the years (1926-1930) that Hans studied with Otto Warburg,
he learned important techniques for testing ideas about energy
transformation in living tissue. But Hans also learned the
value of inventing new tools and approaches for conducting
experiments. Maybe the most important lesson was the value
of hard work. Warburg worked long and hard hours all his life;
he was working in his lab eight days before he died, at the
age of 81.
role model for Hans was Otto Myeroff, who worked in the same
institute and who received the Nobel Prize in 1922. In those
early years, the pay for young researchers was very low (remember,
the German economy had collapsed). Hans and his colleagues
continued to be supported by their parents, many of whom had
lost their life savings in the economic crash in Germany.
four years in Warburg's lab, Hans was told that he should
leave, because Warburg wanted a steady stream of novices that
he could train. Krebs felt that his abilities were not appreciated
by Warburg. Only years later did Hans learn that Warburg considered
him to be his favorite pupil. Warburg also worked behind
the scenes for many years to help get Hans invited to give
papers at important meetings and institutes.
left and got on the medical faculty at Freiburg University
in 1931. There he was in charge of a 40-bed hospital and had
a research laboratory. Although he had many physician duties
in the school's hospital, Hans was free for the first time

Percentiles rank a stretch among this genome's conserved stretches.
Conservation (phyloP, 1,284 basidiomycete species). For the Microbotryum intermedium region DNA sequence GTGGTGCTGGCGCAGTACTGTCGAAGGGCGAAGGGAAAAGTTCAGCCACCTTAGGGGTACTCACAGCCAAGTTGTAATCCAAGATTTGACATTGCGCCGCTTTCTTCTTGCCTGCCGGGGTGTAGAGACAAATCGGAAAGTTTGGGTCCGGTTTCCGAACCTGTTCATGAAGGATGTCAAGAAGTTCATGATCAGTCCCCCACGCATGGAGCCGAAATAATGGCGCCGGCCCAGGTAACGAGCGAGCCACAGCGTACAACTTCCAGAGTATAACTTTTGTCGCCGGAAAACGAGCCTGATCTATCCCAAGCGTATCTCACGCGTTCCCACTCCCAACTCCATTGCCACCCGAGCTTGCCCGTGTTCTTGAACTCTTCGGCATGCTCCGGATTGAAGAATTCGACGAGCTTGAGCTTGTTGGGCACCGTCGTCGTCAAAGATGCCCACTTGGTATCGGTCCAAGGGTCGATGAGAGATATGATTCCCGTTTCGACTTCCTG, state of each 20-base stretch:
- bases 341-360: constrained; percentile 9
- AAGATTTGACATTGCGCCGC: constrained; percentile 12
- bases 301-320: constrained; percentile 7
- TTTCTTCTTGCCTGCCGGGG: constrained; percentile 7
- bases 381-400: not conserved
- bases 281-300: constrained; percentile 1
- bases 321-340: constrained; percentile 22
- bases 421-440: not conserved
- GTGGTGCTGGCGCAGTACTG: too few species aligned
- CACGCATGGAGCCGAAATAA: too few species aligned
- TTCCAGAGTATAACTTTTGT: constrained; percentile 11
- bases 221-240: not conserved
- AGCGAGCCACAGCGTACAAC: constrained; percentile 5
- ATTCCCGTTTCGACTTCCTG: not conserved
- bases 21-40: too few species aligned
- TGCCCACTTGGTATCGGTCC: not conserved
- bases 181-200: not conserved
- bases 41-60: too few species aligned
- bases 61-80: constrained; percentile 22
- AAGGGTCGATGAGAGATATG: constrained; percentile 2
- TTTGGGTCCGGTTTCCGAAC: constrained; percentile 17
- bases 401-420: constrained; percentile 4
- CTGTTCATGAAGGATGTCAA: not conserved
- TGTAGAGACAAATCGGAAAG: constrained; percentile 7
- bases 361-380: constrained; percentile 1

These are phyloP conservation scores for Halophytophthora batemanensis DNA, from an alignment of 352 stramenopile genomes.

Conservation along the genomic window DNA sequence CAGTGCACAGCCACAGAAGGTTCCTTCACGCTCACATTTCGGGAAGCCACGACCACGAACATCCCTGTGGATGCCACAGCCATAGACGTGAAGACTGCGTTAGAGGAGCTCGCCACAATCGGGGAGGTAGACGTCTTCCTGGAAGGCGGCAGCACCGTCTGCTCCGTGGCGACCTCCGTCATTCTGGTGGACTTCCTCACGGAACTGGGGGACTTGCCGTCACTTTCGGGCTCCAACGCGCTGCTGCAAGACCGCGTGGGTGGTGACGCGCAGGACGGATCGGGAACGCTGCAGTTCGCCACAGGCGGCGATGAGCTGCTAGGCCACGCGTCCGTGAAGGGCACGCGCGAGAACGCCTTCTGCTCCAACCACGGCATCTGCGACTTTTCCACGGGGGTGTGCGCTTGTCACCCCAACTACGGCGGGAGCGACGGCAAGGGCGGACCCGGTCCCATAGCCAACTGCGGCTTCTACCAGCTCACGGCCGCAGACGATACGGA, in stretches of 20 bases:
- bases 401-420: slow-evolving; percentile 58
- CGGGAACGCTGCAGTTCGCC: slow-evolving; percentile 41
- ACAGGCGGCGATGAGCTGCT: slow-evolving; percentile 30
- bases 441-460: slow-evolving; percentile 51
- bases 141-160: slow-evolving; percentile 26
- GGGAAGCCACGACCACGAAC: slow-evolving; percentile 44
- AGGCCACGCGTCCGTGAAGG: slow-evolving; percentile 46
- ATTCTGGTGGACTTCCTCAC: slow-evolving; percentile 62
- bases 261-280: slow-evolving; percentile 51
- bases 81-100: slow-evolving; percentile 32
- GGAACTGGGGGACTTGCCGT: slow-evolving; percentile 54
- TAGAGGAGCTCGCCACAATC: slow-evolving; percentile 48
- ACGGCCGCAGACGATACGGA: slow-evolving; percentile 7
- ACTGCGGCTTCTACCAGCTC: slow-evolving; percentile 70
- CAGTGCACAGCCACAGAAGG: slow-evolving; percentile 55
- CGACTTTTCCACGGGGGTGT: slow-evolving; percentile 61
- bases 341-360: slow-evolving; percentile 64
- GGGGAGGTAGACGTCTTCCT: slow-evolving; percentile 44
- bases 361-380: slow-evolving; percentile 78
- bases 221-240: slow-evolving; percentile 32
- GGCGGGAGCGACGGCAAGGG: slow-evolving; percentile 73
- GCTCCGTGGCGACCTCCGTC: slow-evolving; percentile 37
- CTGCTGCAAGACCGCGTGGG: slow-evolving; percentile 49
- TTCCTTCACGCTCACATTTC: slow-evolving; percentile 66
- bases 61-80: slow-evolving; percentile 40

to pursue his own research ideas. Here, he and a medical student
assistant studied nitrogen metabolism in the liver and made
a major discovery, the ornithine cycle. This discovery was
important and it also prepared Hans' mind to accept the idea
that a chemical compound could go through a series of transformations
that finally led to a re-making of the original compound.
The ornithine cycle was the first such cycle ever discovered.
Now we know of about 100 such cycles, including the one that
Hans discovered to make him famous, the citric acid cycle
Adolph Hitler seized power. Hans knew that as a Jew he must
leave his homeland because Adolph Hitler had taken over the
country and was persecuting Jews. Indeed, despite his growing
fame from the ornithine cycle work, Hans was literally fired
from his university job. All Jews in Germany who were in government
positions were fired in 1933. But Hans had influential fans
outside of Germany. Hans believed that his sense of urgency
to complete work, rather than put it off, saved his life.
Had he pursued the ornithine research leisurely, he would
not have become famous in time to save him from the Nazis.
When he realized that he must flee Germany, he quickly landed
a Rockefeller Fellowship and an invitation to work at the
prestigious University of Cambridge in England. But the only
position he could get, despite the fact that he was world
famous, was at the lowest rank on the academic ladder. He
took it anyway so that he could continue his work.